Research behind the world's lightest graphene watch revealed

In January 2017 the world's lightest mechanical chronograph watch was unveiled in Geneva, Switzerland, made with an innovative graphene-enhanced composite material. Now, the research behind the project has been published. The unique watch was a result of a collaboration between the University of Manchester, Richard Mille Watches and McLaren Applied Technologies.

The RM 50-03 watch was made using a unique composite incorporating graphene to create a strong but lightweight case that contains the watch mechanism, which weighed around 40 grams in total, including the strap. The collaboration explored the methods of correctly aligning graphene within a composite to make the most of the material's superlative properties of mechanical stiffness and strength whilst negating the need for the addition of other, weightier materials.

CPI and NCC to jointly develop next-gen graphene-based materials

The Center for Process Innovation (CPI) will be collaborating with the National Composites Center (NCC) to develop advanced lightweight materials. The project, known as ‘Enhanced structural composites’ (ECOi), is evaluating the functionality and applicability of new graphene-enhanced materials in a variety of industries.

The University of Manchester will be consulting on the ECOi project at their National Graphene Institute, to generate and test a variety of new graphene composites that have improved functional properties compared to current materials.

NGI and ATI release a joint paper on the potential of graphene in aerospace

The Aerospace Technology Institute (ATI) and the National Graphene Institute (NGI) at The University of Manchester have published a joint paper on the potential of graphene in aerospace, or more precisely the potential market opportunities available to UK aerospace companies. Organizations that also worked on the paper included the University of Central Lancashire, the Center for Process Innovation, QinetiQ, Morson Projects Limited and Haydale with input from Ekosgen.

The safety and performance properties of aircraft could be significantly improved by incorporating atomically-thin graphene into existing materials used to build planes, while the reduced weight of the material could have a positive impact on the fuel efficiency of the aircraft and, as result, the environment.

Graphene and hBN join to create unique ‘petri-dish’

Researchers at The University of Manchester and the NGI have shown how graphene and boron nitride can be used for observing nanomaterials in liquids, by creating a ‘petri-dish’ of sorts.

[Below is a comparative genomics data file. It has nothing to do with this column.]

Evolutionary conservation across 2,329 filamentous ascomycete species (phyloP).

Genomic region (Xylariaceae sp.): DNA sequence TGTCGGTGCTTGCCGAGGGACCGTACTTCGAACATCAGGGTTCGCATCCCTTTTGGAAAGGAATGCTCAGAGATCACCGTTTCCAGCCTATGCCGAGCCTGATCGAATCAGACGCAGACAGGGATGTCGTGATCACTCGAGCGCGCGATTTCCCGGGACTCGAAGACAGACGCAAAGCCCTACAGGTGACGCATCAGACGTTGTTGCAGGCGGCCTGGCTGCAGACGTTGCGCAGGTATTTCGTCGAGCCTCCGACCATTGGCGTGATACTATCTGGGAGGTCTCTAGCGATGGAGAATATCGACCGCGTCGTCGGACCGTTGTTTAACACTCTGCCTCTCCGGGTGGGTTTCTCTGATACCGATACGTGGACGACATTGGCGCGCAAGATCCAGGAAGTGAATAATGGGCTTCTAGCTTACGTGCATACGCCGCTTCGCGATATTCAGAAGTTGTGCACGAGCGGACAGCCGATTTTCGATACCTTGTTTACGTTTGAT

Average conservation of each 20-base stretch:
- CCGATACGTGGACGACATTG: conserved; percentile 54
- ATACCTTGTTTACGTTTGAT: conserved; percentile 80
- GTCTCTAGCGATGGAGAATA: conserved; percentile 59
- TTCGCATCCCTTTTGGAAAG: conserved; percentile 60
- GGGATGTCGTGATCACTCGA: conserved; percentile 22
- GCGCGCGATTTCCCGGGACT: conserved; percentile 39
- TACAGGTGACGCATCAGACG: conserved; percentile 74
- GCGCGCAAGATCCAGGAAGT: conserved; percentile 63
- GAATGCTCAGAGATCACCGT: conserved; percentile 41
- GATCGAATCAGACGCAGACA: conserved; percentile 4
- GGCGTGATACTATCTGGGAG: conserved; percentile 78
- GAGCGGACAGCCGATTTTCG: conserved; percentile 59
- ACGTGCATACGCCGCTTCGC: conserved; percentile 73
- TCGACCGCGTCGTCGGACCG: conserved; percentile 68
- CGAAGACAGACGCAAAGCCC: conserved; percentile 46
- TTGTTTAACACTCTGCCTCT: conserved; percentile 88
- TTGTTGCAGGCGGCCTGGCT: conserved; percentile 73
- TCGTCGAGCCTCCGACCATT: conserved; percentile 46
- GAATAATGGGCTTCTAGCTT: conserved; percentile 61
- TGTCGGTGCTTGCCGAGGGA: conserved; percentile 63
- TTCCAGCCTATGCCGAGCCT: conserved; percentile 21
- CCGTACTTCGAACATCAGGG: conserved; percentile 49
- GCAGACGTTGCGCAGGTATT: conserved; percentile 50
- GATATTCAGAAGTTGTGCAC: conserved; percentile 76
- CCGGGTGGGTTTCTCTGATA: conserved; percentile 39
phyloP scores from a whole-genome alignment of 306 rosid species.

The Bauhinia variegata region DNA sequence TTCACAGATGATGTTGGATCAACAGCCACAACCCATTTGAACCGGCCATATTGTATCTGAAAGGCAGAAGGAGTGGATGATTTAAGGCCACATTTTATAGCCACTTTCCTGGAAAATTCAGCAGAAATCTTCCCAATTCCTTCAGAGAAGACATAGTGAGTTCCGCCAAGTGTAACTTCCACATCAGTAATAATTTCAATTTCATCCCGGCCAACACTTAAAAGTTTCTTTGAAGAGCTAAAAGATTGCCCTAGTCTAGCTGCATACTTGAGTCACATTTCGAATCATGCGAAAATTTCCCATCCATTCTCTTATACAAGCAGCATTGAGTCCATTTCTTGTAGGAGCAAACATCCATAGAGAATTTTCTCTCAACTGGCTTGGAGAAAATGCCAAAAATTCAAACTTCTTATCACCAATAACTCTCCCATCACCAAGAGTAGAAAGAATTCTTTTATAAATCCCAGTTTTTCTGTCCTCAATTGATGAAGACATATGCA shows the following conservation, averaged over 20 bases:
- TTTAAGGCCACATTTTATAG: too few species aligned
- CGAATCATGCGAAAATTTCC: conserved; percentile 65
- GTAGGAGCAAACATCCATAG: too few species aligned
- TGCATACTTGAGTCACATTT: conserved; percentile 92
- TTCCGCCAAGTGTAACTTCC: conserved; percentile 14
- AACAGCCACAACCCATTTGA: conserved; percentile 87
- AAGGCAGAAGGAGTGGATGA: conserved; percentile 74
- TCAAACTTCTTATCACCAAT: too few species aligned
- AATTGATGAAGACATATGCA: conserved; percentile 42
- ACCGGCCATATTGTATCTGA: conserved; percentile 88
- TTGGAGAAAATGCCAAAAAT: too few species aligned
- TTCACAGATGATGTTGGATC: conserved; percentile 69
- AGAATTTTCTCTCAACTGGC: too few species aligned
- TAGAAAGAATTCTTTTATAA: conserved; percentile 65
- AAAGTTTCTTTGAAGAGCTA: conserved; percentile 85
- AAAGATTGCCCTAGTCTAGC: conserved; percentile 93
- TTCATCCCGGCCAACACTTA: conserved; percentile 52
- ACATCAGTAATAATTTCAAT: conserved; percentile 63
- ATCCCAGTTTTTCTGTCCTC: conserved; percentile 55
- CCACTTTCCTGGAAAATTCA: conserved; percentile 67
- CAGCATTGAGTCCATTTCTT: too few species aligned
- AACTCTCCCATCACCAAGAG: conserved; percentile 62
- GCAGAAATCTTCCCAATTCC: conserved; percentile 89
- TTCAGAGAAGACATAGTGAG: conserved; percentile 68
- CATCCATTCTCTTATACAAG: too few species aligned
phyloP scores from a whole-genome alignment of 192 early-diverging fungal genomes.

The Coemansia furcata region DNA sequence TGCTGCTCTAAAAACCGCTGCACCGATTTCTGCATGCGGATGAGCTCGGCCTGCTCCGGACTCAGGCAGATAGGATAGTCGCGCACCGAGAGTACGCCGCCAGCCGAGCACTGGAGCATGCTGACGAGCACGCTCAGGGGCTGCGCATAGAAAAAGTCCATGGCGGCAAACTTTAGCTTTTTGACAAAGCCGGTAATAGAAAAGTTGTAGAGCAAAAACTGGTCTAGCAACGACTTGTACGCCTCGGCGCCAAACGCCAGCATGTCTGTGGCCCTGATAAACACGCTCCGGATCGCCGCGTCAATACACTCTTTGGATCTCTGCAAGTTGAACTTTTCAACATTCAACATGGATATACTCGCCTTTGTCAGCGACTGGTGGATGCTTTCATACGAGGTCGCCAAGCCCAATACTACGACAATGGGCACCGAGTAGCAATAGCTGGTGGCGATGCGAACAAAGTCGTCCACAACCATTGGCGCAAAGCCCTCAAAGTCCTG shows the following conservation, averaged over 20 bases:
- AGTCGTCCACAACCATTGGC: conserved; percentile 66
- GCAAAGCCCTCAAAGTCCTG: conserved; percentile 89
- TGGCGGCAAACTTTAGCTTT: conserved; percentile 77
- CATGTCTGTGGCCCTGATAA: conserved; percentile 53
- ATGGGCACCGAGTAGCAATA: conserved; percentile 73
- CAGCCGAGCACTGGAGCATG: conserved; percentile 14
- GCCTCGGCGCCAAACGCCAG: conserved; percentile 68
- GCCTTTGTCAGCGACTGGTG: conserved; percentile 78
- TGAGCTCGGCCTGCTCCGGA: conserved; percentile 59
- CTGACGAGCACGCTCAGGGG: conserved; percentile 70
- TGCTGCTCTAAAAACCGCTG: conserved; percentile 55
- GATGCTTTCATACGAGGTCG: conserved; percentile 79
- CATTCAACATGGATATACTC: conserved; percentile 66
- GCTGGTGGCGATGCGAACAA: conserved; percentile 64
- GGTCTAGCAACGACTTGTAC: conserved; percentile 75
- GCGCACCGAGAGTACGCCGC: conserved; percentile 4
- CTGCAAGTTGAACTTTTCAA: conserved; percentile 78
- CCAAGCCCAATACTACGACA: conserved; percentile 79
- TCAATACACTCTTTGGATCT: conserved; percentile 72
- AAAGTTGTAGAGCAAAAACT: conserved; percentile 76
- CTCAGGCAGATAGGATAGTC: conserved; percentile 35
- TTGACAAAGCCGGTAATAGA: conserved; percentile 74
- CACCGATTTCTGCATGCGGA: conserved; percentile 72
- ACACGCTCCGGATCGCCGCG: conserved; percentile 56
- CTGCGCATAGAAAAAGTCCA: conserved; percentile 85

Graphene and hBN ''petri-dishes'' image

Scanning / transmission electron microscopy (S/TEM) is one of only few techniques that allows imaging and analysis of individual atoms. However, the S/TEM instrument requires a high vacuum to protect the electron source and to prevent electron scattering from molecular interactions. Several studies have previously revealed that the structure of functional materials at room temperature in a vacuum can significantly different from that in their normal liquid environment. So, it is important to be able to study the structure at the required state.

Graphene-enhanced shoes poised to start a footwear revolution

The University of Manchester has teamed up with British sportswear brand Inov-8 to become the world's first company to incorporate graphene into running and fitness shoes. Laboratory tests have shown that the rubber outsoles of the newly developed shoes, planned to arrive on the market in 2018, are stronger, more stretchy and more resistant to wear.

NGI and Inov8 develop graphene-enhance shoes image

Michael Price, inov-8 Product and Marketing Director, said: “Off-road runners and fitness athletes live at the sporting extreme and need the stickiest outsole grip possible to optimize their performance, be that when running on wet trails or working out in sweaty gyms. For too long, they have had to compromise this need for grip with the knowledge that such rubber wears down quickly... Now, utilizing the groundbreaking properties of graphene, there is no compromise. The new rubber we have developed with the National Graphene Institute at The University of Manchester allows us to smash the limits of grip. Our lightweight G-Series shoes deliver a combination of traction, stretch and durability never seen before in sports footwear. 2018 will be the year of the world’s toughest grip.”